5: Preventing and Responding to Youth Violence
As statistics point to a downward trend in the rate of youth violence nationwide,
OJP is working to ensure that this trend continues. OJJDP and other bureaus and offices
are identifying ways to reach out to young people before they become involved in
violence, as well as addressing the underlying problems that lead too many young people
to crime. OJJDP also works to improve the juvenile justice system, both to intervene with
low-level offenders before they graduate to more serious crimes and to hold serious,
chronic, violent juvenile offenders accountable for their actions.
Many programs are organized at the community level, with schools, parents, and
community organizations playing a key role. Through both formula and discretionary
grant programs, OJP and its bureaus support a range of programs aimed at curbing youth
violence and improving the juvenile justice system. OJJDP also sponsors research,
evaluation, and statistical efforts that inform the nation about the extent of juvenile crime,
its causes, and what works to prevent and stop it.
Most OJJDP funding for local delinquency prevention and juvenile justice efforts is
distributed to the states through formula grants. OJJDP's major formula grant programs
are described in more detail in Chapter 2 of this publication. State agencies award
subgrants to units of state and local government and nonprofit organizations to support a
variety of programs in juvenile crime prevention and control.
However, OJJDP also provides discretionary funding through its Special Emphasis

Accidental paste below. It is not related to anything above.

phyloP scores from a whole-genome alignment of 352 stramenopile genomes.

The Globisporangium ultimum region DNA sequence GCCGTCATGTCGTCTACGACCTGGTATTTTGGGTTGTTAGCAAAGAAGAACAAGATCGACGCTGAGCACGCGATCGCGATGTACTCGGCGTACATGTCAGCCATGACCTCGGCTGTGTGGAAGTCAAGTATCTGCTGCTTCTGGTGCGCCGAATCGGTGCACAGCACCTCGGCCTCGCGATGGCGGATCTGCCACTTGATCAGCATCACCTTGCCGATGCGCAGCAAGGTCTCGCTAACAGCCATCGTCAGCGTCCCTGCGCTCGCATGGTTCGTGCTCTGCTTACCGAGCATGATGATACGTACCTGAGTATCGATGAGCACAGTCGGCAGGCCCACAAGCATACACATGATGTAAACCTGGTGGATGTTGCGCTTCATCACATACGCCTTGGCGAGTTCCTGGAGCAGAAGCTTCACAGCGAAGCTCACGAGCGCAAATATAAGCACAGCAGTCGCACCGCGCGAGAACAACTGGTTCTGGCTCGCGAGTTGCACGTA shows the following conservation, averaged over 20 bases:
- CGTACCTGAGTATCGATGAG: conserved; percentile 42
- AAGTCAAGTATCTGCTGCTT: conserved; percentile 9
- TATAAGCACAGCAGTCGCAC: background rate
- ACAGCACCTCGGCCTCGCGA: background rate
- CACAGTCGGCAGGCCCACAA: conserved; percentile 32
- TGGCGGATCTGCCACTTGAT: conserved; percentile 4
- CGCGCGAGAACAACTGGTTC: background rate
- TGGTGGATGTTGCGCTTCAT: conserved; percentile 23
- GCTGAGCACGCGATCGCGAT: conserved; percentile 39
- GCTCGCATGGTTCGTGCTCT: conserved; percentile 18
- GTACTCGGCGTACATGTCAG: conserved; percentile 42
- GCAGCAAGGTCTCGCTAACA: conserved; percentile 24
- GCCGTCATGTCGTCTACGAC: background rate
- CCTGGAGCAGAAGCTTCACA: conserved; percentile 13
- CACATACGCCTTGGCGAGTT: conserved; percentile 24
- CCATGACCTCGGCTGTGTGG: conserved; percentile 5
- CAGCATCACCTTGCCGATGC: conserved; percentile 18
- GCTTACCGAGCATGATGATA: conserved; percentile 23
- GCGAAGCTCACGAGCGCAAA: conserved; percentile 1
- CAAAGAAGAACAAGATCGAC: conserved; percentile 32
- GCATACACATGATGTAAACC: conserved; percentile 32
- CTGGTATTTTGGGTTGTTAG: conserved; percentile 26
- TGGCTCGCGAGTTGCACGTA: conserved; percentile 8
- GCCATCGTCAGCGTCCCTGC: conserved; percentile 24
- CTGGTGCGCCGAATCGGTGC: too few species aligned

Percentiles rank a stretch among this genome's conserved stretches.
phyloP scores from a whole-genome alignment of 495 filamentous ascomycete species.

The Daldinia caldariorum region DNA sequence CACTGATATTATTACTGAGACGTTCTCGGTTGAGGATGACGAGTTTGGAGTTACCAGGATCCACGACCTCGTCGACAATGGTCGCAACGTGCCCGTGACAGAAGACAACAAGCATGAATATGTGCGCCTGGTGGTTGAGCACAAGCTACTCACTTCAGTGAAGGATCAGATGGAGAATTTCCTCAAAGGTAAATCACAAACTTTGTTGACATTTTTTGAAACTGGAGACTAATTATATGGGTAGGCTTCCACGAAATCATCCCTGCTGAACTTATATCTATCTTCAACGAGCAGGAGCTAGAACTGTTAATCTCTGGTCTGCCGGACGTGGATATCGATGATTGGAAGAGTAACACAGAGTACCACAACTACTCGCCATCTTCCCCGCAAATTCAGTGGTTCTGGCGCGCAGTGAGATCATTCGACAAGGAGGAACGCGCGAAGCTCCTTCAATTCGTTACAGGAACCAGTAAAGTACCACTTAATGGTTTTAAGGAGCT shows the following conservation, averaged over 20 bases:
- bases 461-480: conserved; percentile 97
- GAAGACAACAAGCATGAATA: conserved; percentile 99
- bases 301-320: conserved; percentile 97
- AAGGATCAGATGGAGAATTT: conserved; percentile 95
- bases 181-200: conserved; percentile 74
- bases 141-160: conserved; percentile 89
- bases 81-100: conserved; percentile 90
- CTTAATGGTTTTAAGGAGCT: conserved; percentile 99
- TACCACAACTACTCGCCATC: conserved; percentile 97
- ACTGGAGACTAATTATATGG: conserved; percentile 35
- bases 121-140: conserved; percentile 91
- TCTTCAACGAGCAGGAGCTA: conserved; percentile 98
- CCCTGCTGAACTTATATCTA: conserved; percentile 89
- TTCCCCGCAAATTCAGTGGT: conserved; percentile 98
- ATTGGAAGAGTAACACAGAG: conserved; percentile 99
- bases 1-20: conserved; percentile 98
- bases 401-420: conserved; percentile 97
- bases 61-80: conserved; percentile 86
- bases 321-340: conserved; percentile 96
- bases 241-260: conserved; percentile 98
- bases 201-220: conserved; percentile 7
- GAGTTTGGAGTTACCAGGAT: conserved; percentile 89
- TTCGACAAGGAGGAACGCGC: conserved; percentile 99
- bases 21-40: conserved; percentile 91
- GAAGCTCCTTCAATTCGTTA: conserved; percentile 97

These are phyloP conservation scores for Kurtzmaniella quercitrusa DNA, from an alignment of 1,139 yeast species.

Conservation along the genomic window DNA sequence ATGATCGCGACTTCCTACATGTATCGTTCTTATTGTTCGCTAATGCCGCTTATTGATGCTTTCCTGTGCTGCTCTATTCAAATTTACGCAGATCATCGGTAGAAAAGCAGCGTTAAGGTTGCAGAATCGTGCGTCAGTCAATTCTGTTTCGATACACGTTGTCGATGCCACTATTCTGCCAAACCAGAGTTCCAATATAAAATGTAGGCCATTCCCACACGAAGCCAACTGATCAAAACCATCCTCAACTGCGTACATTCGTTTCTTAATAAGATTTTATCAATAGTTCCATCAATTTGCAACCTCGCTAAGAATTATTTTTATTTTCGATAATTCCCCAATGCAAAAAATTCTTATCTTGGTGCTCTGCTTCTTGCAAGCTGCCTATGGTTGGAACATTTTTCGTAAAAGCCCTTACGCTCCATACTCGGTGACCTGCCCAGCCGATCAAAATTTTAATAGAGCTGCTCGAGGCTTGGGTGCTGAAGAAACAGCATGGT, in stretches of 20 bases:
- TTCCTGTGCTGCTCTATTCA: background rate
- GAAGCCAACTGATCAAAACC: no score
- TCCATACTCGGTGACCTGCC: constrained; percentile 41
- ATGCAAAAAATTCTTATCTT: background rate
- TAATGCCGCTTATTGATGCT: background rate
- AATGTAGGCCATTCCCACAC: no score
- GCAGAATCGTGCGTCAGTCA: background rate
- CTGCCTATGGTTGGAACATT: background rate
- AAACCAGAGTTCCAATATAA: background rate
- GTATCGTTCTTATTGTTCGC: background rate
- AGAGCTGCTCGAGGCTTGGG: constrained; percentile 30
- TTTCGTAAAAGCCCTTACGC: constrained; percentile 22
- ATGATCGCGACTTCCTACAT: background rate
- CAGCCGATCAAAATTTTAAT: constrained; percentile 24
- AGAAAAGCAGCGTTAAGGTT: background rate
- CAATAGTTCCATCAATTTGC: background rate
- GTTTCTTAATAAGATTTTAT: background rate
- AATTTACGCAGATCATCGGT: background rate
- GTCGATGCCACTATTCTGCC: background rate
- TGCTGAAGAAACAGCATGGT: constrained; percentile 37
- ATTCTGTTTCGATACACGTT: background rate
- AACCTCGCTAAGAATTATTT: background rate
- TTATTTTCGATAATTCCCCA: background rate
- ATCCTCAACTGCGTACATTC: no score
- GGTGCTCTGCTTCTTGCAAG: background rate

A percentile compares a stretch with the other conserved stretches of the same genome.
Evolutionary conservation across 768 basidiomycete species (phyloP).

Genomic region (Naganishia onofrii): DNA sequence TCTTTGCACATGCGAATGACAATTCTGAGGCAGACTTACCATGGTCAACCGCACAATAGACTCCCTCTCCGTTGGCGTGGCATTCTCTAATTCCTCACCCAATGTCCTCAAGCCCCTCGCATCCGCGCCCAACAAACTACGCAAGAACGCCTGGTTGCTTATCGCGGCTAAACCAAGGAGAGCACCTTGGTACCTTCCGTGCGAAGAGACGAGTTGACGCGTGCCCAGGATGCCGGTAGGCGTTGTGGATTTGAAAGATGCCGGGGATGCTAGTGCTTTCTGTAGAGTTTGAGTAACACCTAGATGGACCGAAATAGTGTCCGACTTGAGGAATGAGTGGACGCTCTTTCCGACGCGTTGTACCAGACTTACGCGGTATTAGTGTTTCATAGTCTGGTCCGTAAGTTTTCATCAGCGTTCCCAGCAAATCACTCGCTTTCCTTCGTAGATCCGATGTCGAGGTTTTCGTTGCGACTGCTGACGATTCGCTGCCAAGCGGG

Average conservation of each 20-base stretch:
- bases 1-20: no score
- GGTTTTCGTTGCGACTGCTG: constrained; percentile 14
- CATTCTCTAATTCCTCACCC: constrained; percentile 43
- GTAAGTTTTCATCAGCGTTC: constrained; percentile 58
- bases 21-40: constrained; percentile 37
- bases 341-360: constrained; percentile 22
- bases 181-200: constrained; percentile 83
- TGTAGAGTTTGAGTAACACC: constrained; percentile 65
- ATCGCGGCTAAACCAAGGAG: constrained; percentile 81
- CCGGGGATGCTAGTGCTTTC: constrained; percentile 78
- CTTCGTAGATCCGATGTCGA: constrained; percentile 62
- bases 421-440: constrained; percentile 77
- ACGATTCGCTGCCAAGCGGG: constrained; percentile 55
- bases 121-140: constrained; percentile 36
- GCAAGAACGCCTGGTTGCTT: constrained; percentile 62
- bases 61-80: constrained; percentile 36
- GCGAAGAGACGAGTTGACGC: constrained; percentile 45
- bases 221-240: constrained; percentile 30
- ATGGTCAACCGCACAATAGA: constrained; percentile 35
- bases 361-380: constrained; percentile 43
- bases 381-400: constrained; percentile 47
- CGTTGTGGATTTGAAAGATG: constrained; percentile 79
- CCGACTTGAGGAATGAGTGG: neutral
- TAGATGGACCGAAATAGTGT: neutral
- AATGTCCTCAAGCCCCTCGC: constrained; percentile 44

program to support the replication of promising programs in four areas: delinquency
prevention and intervention; public safety and law enforcement programs; community-based alternatives; and improvements to the juvenile justice system.
OJJDP also provides funding to evaluate community-based initiatives, as well as
funding for field initiated research in areas related to delinquency prevention and juvenile
Examples of OJJDP-funded programs include:
- programs that aim to direct children's energies toward activities that provide them
with alternatives to violent or disruptive behavior.
- programs that encourage innovation in juvenile corrections, including alternative
sentencing programs and mentoring programs designed to reduce the recidivism
rate among juvenile offenders.
- anti-gang programs to help communities facilitate information-sharing among
service providers and community members, and to design programs to create
positive changes in youth and families.
For more information or to request an application kit for any of the above
programs, contact the DOJ Response Center at 1-800/421-6771. Application kits for
most programs are also available through OJP's Website at www.ojp.usdoj.gov.